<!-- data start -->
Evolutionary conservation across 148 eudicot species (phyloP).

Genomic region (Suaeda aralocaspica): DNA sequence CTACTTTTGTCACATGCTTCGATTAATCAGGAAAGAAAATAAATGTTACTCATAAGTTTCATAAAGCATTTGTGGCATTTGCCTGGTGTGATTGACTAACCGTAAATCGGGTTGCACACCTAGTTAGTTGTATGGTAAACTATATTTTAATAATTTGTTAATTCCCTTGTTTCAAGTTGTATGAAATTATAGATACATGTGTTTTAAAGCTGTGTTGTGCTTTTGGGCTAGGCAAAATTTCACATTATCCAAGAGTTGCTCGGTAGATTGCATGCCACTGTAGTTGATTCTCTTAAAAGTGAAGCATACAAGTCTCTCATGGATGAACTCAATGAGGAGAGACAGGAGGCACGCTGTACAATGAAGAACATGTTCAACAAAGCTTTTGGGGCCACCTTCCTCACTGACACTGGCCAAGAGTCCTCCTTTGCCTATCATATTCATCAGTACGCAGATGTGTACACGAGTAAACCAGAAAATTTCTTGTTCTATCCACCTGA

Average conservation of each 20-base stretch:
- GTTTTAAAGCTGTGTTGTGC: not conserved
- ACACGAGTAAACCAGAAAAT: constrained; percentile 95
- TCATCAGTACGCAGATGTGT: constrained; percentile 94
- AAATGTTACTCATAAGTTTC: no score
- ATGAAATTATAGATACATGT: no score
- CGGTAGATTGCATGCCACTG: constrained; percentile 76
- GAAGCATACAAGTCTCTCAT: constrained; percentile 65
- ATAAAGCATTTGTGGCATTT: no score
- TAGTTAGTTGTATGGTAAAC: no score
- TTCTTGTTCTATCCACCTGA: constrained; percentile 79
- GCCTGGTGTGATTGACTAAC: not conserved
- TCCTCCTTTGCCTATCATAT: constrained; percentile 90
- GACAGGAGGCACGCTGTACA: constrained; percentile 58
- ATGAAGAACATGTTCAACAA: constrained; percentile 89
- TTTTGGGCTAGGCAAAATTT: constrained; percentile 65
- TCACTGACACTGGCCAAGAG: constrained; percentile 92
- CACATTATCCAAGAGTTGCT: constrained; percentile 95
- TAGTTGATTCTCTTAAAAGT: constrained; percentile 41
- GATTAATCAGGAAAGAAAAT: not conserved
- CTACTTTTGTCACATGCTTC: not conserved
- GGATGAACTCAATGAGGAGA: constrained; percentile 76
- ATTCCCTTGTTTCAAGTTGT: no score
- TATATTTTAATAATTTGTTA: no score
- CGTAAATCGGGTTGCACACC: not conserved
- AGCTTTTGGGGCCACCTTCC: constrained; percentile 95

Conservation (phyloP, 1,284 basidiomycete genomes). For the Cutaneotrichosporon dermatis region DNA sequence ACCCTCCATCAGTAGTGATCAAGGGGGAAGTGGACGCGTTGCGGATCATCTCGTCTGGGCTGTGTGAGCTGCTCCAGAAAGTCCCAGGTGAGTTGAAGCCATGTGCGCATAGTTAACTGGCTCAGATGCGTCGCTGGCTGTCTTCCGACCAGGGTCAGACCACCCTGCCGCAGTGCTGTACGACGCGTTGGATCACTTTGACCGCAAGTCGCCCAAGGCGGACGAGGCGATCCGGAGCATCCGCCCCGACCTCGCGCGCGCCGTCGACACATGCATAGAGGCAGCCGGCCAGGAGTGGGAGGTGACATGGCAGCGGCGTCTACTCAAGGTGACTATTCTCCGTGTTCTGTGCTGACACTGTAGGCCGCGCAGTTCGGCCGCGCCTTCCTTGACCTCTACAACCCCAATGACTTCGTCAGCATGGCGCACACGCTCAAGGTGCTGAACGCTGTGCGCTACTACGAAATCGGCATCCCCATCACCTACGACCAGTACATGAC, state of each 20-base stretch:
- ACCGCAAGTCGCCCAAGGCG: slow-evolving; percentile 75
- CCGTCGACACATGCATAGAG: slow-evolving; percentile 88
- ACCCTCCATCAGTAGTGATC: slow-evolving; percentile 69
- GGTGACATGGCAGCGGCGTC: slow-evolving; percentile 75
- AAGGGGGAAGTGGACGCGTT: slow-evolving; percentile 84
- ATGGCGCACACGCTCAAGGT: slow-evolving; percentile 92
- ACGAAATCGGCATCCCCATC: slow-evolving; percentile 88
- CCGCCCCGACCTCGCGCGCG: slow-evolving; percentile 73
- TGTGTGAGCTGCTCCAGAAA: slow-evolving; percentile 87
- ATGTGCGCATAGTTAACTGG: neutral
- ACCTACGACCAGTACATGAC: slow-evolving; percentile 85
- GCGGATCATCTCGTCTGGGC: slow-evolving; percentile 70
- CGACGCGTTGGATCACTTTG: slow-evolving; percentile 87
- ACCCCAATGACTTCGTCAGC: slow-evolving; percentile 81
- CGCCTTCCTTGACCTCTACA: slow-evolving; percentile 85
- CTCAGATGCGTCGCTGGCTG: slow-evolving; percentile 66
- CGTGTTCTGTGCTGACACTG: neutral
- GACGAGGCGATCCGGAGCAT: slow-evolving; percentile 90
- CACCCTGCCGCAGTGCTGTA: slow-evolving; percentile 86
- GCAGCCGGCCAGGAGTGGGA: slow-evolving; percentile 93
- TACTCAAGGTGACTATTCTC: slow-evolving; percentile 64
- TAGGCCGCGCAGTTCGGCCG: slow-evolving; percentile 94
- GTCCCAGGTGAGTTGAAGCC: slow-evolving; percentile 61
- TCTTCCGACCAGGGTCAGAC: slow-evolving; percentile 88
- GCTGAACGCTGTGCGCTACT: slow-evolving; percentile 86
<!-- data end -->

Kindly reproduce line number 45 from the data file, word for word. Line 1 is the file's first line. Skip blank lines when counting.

- CTCAGATGCGTCGCTGGCTG: slow-evolving; percentile 66